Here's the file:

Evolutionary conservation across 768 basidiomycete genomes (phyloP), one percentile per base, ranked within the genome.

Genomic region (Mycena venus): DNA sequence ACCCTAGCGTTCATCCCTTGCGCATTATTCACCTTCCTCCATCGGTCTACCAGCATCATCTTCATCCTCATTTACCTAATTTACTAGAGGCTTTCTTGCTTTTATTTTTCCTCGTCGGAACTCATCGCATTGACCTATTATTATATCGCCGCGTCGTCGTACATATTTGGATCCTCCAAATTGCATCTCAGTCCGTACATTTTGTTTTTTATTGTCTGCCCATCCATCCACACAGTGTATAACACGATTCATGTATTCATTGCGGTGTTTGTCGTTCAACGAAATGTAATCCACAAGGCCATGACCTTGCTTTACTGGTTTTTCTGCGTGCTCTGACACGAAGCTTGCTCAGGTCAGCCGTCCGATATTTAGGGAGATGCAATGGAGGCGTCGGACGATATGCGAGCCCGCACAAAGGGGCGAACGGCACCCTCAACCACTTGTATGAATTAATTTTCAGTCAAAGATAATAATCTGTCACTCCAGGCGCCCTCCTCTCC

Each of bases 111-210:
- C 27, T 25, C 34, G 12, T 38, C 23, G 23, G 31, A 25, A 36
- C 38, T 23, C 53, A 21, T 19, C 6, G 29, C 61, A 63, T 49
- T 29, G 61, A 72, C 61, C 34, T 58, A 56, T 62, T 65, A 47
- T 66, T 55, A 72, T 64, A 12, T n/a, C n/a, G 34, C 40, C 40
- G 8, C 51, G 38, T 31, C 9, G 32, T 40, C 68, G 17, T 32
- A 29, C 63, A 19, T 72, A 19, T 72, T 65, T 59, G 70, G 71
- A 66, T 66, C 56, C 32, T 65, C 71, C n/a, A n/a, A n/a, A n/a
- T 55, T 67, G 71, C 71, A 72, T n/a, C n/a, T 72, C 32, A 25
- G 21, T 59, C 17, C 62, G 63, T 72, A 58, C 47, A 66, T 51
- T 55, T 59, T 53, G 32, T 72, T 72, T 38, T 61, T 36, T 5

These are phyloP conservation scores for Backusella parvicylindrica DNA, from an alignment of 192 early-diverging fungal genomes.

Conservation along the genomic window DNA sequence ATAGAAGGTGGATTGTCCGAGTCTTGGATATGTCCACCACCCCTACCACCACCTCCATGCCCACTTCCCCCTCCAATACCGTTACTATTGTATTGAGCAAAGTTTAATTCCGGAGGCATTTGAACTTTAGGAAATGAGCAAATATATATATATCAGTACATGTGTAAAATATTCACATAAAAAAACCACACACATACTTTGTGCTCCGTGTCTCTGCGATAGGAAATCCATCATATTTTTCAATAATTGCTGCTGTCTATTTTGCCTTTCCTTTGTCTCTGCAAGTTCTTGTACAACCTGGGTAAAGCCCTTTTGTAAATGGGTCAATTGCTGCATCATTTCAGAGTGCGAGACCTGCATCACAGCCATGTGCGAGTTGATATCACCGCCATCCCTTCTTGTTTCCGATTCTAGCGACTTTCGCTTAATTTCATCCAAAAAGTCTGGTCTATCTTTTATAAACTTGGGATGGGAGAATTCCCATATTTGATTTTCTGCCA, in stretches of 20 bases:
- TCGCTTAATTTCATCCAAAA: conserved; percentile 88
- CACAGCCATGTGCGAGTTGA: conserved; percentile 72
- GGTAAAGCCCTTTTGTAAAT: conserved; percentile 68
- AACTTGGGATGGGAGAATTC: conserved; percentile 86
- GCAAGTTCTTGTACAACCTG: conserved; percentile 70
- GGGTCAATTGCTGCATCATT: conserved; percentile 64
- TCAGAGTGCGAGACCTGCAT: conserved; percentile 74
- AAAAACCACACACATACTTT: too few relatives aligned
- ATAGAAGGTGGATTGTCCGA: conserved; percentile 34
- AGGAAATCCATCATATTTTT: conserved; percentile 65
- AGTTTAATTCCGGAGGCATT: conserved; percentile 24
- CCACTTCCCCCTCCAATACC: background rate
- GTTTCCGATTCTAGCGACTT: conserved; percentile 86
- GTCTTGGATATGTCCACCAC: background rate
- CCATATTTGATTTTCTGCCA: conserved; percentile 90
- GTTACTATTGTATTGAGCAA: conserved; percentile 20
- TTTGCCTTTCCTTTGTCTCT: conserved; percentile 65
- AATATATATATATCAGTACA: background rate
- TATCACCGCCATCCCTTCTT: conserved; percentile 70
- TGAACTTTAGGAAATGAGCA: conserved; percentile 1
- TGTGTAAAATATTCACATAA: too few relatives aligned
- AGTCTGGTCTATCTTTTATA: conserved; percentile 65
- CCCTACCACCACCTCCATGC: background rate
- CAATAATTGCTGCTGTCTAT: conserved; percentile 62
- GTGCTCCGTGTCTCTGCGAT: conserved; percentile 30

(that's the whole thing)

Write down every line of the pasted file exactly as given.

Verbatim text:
Evolutionary conservation across 768 basidiomycete genomes (phyloP), one percentile per base, ranked within the genome.

Genomic region (Mycena venus): DNA sequence ACCCTAGCGTTCATCCCTTGCGCATTATTCACCTTCCTCCATCGGTCTACCAGCATCATCTTCATCCTCATTTACCTAATTTACTAGAGGCTTTCTTGCTTTTATTTTTCCTCGTCGGAACTCATCGCATTGACCTATTATTATATCGCCGCGTCGTCGTACATATTTGGATCCTCCAAATTGCATCTCAGTCCGTACATTTTGTTTTTTATTGTCTGCCCATCCATCCACACAGTGTATAACACGATTCATGTATTCATTGCGGTGTTTGTCGTTCAACGAAATGTAATCCACAAGGCCATGACCTTGCTTTACTGGTTTTTCTGCGTGCTCTGACACGAAGCTTGCTCAGGTCAGCCGTCCGATATTTAGGGAGATGCAATGGAGGCGTCGGACGATATGCGAGCCCGCACAAAGGGGCGAACGGCACCCTCAACCACTTGTATGAATTAATTTTCAGTCAAAGATAATAATCTGTCACTCCAGGCGCCCTCCTCTCC

Each of bases 111-210:
- C 27, T 25, C 34, G 12, T 38, C 23, G 23, G 31, A 25, A 36
- C 38, T 23, C 53, A 21, T 19, C 6, G 29, C 61, A 63, T 49
- T 29, G 61, A 72, C 61, C 34, T 58, A 56, T 62, T 65, A 47
- T 66, T 55, A 72, T 64, A 12, T n/a, C n/a, G 34, C 40, C 40
- G 8, C 51, G 38, T 31, C 9, G 32, T 40, C 68, G 17, T 32
- A 29, C 63, A 19, T 72, A 19, T 72, T 65, T 59, G 70, G 71
- A 66, T 66, C 56, C 32, T 65, C 71, C n/a, A n/a, A n/a, A n/a
- T 55, T 67, G 71, C 71, A 72, T n/a, C n/a, T 72, C 32, A 25
- G 21, T 59, C 17, C 62, G 63, T 72, A 58, C 47, A 66, T 51
- T 55, T 59, T 53, G 32, T 72, T 72, T 38, T 61, T 36, T 5

These are phyloP conservation scores for Backusella parvicylindrica DNA, from an alignment of 192 early-diverging fungal genomes.

Conservation along the genomic window DNA sequence ATAGAAGGTGGATTGTCCGAGTCTTGGATATGTCCACCACCCCTACCACCACCTCCATGCCCACTTCCCCCTCCAATACCGTTACTATTGTATTGAGCAAAGTTTAATTCCGGAGGCATTTGAACTTTAGGAAATGAGCAAATATATATATATCAGTACATGTGTAAAATATTCACATAAAAAAACCACACACATACTTTGTGCTCCGTGTCTCTGCGATAGGAAATCCATCATATTTTTCAATAATTGCTGCTGTCTATTTTGCCTTTCCTTTGTCTCTGCAAGTTCTTGTACAACCTGGGTAAAGCCCTTTTGTAAATGGGTCAATTGCTGCATCATTTCAGAGTGCGAGACCTGCATCACAGCCATGTGCGAGTTGATATCACCGCCATCCCTTCTTGTTTCCGATTCTAGCGACTTTCGCTTAATTTCATCCAAAAAGTCTGGTCTATCTTTTATAAACTTGGGATGGGAGAATTCCCATATTTGATTTTCTGCCA, in stretches of 20 bases:
- TCGCTTAATTTCATCCAAAA: conserved; percentile 88
- CACAGCCATGTGCGAGTTGA: conserved; percentile 72
- GGTAAAGCCCTTTTGTAAAT: conserved; percentile 68
- AACTTGGGATGGGAGAATTC: conserved; percentile 86
- GCAAGTTCTTGTACAACCTG: conserved; percentile 70
- GGGTCAATTGCTGCATCATT: conserved; percentile 64
- TCAGAGTGCGAGACCTGCAT: conserved; percentile 74
- AAAAACCACACACATACTTT: too few relatives aligned
- ATAGAAGGTGGATTGTCCGA: conserved; percentile 34
- AGGAAATCCATCATATTTTT: conserved; percentile 65
- AGTTTAATTCCGGAGGCATT: conserved; percentile 24
- CCACTTCCCCCTCCAATACC: background rate
- GTTTCCGATTCTAGCGACTT: conserved; percentile 86
- GTCTTGGATATGTCCACCAC: background rate
- CCATATTTGATTTTCTGCCA: conserved; percentile 90
- GTTACTATTGTATTGAGCAA: conserved; percentile 20
- TTTGCCTTTCCTTTGTCTCT: conserved; percentile 65
- AATATATATATATCAGTACA: background rate
- TATCACCGCCATCCCTTCTT: conserved; percentile 70
- TGAACTTTAGGAAATGAGCA: conserved; percentile 1
- TGTGTAAAATATTCACATAA: too few relatives aligned
- AGTCTGGTCTATCTTTTATA: conserved; percentile 65
- CCCTACCACCACCTCCATGC: background rate
- CAATAATTGCTGCTGTCTAT: conserved; percentile 62
- GTGCTCCGTGTCTCTGCGAT: conserved; percentile 30